Doctor Mackey was Initiated, Passed and Raised in Saint Andrews Lodge No. 10, Charleston, South Carolina, in 1841. Shortly thereafter he affiliated with Solomon’s Lodge No. 1, also of Charleston, and was elected Worshipful Master in December, 1842. From 1842 until 1867 he held the office of Grand Secretary and during this period prepared all the reports of the Foreign Correspondence Committee of the Grand Lodge. In 1851 he was a founder member of Landmark Lodge No. 76. During the winter of 1841-2 he was advanced and exalted in Capitular Freemasonry; elected High Priest in December, 1844; and also elected Deputy Grand High Priest in 1848 and successively re-selected until 1855. From 1855 to 1867 he was each year elected as Grand High Priest of his State. Elected in 1859 to the office of General Grand High Priest, he continued in that position until 1868. Created a Knight Templar in South Carolina Commandery No. 1, in 1842, he was elected Eminent Commander in 1844, later being honored as a Past Grand Warden of the Grand Encampment of the United States. Crowned a Sovereign Grand Inspector General of the Thirty-third and last Degree in 1844, he was for many years Secretary-General of the Supreme Council, Southern Jurisdiction of the Ancient and Accepted Scottish Rite
As a contributor to the literature and science of Freemasonry, Doctor Mackey’s labors have been more extensive than those of any other in America or in Europe. In 1845 he published his first Masonic work, entitled A Lexicon of Freemasonry; in 1851 he published his second work entitled Tame True Mystic Tie. Then followed The Ahiman Rezon of South Carolina, 1852; Principles of Masonic Law, 1856; Book of the Chapter, 1858; Text-Book of Masonic Jurisprudence; 1859; History of freemasonry in South Carolina, 1861, Manual of the Lodge, 1869; Cryptic Masonry, 1877; Symbolism of Freemasonry, and Masonic Ritual, 1869; Encyclopedia of Freemasonry, 1874; and Masonic Parliamentary Law, 1875. Doctor Mackey also contributed freely to Masonic periodicals and edited several of them with conspicuous ability. In 1849 he established and edited the Southern and Western Masonic Miscellany for five years. In 1857 he undertook the publication of the Masonic Quarterly Review which continued for two years. Then he was invited to assume editorial charge of a department in the American Freemason which he accepted in July, 1859, and he held this position for one year. He was solicited to take charge of a department in the Masonic Trowel, his first article appearing in the September number of 1865, and he wrote for this publication for nearly three years. In October, 1871, Doctor Mackey again published a Masonic magazine of his own, Mackey’s National Freemason. Although a periodical of great merit, after three years it was discontinued. In January, 1875, Doctor Mackey became one of the editors of the Voice of Masonry, and for over four years was a constant contributor to that periodical, when failing health necessitated his giving up this work.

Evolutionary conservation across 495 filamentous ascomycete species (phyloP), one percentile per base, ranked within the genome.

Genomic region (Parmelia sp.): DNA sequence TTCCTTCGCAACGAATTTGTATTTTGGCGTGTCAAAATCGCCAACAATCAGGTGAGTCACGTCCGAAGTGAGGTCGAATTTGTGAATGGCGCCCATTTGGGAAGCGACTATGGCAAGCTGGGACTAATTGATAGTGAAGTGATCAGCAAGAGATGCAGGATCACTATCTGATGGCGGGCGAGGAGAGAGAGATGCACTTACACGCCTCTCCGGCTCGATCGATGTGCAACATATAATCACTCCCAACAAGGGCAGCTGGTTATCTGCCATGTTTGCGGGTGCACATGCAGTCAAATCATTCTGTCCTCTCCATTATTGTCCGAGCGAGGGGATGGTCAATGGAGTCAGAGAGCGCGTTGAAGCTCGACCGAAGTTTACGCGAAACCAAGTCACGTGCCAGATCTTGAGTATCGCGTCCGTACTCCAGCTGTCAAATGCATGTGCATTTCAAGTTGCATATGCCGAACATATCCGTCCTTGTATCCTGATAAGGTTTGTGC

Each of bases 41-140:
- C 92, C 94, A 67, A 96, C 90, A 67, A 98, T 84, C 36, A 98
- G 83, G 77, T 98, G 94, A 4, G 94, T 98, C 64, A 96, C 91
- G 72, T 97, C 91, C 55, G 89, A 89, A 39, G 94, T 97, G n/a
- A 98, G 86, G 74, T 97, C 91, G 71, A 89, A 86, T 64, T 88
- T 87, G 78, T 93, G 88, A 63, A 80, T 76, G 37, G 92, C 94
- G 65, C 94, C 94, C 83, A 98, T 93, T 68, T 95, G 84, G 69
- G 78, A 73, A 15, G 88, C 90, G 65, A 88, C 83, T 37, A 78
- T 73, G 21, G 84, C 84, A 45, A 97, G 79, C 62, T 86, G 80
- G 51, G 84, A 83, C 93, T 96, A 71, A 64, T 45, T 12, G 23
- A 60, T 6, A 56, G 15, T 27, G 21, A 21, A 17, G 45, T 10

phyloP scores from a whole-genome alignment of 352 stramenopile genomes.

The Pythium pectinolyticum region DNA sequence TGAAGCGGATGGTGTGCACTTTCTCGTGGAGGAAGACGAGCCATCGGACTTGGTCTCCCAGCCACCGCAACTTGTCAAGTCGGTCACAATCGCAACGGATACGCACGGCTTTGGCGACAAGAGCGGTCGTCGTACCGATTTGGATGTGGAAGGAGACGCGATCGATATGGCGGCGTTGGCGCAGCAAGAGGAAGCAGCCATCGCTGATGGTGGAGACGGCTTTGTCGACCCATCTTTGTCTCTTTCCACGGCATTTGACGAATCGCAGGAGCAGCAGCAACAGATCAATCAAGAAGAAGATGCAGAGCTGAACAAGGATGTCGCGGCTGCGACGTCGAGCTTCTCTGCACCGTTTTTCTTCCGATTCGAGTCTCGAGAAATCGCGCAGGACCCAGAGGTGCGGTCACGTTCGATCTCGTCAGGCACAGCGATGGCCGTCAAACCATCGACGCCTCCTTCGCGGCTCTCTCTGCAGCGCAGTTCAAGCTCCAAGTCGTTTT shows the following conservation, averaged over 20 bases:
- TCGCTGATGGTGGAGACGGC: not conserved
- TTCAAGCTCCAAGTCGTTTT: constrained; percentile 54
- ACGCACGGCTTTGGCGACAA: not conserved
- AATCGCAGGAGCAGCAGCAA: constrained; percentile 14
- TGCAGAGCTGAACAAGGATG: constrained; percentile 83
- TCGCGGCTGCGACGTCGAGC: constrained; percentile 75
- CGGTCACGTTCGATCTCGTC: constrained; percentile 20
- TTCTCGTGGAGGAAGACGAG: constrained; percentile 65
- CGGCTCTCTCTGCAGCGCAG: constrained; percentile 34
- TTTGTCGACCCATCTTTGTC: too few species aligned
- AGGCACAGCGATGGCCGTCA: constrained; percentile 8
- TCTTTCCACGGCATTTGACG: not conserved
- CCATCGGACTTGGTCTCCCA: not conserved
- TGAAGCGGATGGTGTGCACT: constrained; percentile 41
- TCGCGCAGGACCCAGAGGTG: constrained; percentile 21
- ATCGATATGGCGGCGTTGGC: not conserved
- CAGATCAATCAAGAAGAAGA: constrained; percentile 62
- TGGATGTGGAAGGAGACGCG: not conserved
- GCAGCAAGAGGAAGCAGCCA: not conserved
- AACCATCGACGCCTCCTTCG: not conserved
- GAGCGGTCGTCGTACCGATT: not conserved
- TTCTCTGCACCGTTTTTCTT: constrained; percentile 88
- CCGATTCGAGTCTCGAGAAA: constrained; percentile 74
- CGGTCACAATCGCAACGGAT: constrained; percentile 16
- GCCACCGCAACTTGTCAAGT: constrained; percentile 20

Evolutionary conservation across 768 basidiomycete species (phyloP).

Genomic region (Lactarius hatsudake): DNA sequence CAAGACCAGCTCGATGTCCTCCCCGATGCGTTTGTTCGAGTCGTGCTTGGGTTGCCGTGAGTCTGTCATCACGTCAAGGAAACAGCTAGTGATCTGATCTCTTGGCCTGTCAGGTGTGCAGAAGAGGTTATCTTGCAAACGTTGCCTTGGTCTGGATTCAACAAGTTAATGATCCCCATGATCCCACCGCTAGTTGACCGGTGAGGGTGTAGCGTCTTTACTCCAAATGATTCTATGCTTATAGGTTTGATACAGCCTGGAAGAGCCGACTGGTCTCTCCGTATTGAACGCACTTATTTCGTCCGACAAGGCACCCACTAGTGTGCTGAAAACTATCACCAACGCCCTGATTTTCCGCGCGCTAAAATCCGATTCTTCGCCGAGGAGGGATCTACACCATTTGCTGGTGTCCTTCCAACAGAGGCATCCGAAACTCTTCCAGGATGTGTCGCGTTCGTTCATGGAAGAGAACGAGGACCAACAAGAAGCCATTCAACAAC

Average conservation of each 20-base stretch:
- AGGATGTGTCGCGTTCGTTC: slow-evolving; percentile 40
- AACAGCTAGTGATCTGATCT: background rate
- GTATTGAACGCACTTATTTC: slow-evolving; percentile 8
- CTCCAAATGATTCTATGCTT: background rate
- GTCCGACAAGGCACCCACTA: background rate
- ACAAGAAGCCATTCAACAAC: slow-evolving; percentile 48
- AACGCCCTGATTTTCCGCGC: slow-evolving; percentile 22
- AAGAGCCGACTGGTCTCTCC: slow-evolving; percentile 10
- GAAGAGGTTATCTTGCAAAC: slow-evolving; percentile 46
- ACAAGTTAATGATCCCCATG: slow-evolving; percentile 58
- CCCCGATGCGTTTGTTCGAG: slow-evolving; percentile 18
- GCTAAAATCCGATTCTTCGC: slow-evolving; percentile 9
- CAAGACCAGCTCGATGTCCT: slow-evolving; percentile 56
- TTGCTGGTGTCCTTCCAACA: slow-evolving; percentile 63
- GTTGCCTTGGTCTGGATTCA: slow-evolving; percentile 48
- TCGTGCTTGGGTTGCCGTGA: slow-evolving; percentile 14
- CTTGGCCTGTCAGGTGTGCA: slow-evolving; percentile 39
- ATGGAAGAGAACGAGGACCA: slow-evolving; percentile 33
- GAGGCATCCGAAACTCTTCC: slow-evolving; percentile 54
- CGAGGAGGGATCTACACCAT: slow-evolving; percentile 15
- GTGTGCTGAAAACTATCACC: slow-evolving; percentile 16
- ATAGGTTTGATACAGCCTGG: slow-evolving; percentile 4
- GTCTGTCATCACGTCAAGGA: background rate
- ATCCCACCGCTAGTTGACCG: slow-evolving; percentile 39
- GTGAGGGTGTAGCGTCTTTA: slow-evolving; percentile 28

After Doctor Mackey located at Washington, District of Columbia, he affiliated with Lafayette Lodge No. 19, Lafayette Chapter No. 5, and Washington Commandery No. 1.
The funeral services in Washington in 1881 were begun at All Souls Church, Unitarian, of which Doctor Mackey was a member, by the pastor and were followed by the ceremonies of a Lodge of Sorrow, Rose Croix Chapter, Ancient and Accepted Scottish Rite, Southern Jurisdiction, and were in charge of the venerable General Albert Pike and his associate officers. General Albert Pike wrote a touching and appreciative message at the time of the death of Doctor Mackey, which was sent out officially by the Sovereign Grand Commander of the Southern Jurisdiction in which the various Masonic Bodies were instructed to “drape in black the altars and working tools and the Brethren will wear the proper badge of mourning during the space of sixty days.”